China’s New Stimulus Efforts: Still Not Good Enough?

Look who’s adding more chips to the stimulus pile!

In an effort to relieve investors’ fears, the Chinese government just announced an additional 8 trillion CNY worth of economic stimulus to soften a potential hard landing in the world’s second largest economy.

The announcement came at the heels of the recent disappointments in China‘s economic reports. For one, HSBC’s manufacturing PMI printed at its nine-month low as new export orders fell at their fastest rate in three years. If you remember,China’s exports also missed expectations with only a 1% growth in July while industrial production and retail sales figures showed significant slowdown.

If that’s not enough to spook market players, Chinese Premier Wen Jiabao also warned that exports would continue to struggle as more headwinds are expected in the coming quarter. Yikes!

With all the bad vibes swirling around China’s economic growth prospects, it’s not surprising that government officials are promising stimulus projects left and right.

Tianjin, a major port city northeast China, has committed to a four year plan worth 1.5 trillion CNY to 10 industries. Guangdong, the center of China’s export industry, has also allotted 1 trillion CNY worth of funding distributed across 177 projects. Even Guizhou, which is considered as a poor province, has chipped in 3 trillion CNY worth of investments to boost its eco-tourism and national parks.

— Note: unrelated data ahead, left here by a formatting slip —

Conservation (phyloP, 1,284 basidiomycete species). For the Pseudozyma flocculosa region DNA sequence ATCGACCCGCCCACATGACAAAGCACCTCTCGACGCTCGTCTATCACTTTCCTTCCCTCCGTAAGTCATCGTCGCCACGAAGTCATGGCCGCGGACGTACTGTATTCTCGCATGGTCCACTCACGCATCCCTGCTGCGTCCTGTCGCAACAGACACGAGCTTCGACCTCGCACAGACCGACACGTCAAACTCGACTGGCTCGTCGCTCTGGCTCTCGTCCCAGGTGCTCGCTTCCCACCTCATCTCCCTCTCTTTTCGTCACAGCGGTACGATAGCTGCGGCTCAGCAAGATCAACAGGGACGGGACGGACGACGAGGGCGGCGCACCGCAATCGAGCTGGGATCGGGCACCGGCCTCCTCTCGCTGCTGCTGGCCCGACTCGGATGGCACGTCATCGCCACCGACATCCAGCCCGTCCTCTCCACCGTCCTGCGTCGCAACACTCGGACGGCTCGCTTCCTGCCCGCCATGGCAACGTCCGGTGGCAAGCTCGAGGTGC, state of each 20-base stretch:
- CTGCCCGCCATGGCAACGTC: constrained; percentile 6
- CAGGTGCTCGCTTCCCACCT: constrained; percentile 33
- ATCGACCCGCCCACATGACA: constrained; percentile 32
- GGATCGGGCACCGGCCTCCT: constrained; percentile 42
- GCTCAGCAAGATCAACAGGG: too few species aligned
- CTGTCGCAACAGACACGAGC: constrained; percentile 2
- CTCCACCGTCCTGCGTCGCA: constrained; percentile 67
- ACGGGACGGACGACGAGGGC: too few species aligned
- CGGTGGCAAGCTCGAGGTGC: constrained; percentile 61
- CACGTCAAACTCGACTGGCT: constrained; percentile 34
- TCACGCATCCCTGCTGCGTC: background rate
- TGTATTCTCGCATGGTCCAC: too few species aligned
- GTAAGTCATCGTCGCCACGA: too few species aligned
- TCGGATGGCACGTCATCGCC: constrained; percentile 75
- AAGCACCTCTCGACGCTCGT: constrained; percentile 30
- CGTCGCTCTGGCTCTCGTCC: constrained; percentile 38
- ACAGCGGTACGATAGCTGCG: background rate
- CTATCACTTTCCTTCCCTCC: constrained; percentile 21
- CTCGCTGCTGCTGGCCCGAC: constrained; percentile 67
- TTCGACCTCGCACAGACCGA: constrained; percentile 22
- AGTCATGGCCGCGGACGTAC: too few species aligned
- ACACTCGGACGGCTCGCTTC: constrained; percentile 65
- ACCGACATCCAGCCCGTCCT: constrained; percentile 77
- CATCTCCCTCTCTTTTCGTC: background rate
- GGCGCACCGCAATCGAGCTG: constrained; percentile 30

Of course, as with every proposal, there are concerns. First and foremost is the question of money. Where exactly will the funding come from? The government has not yet specified exactly where funding would be coming from, which has left a lot of economists and analysts at a loss.

Normally, local government units in China rely on land sales to privately-owned property developers for their funding. But because of the recent efforts to curb soaring real estate prices, land sales have taken a huge hit.

In fact, land sales are actually down by a whopping 25% during the first seven months of 2012 compared to the same period in 2011. In addition to weak land sales, corporate tax revenues have fallen greatly due to recent tax cuts.

Economists are also concerned about the high level of debt among the regional governments. To fund the last round of economic stimulus, most regional government units used loopholes in the system to get around a rule that prevented them from accessing credit markets directly. This has resulted in more than 10 trillion CNY worth of infrastructure projects–projects which yielded very little return.

China’s newly-proposed stimulus program will also be detrimental to country’s aim to rebalance the economy. If you recall, one of the government’s main aims for the next few years is to boost domestic consumption and reduce the economy’s dependence on government-run programs and income from the export industry. Once the stimulus program is implemented, the importance of domestic consumption on the GDP will further be reduced.

In any case, the plan has been set forth, and all that we can do now is sit tight. We’ll just have to see whether the massive public spending can bring about longer-term benefits to China, and to some extent, the global economy.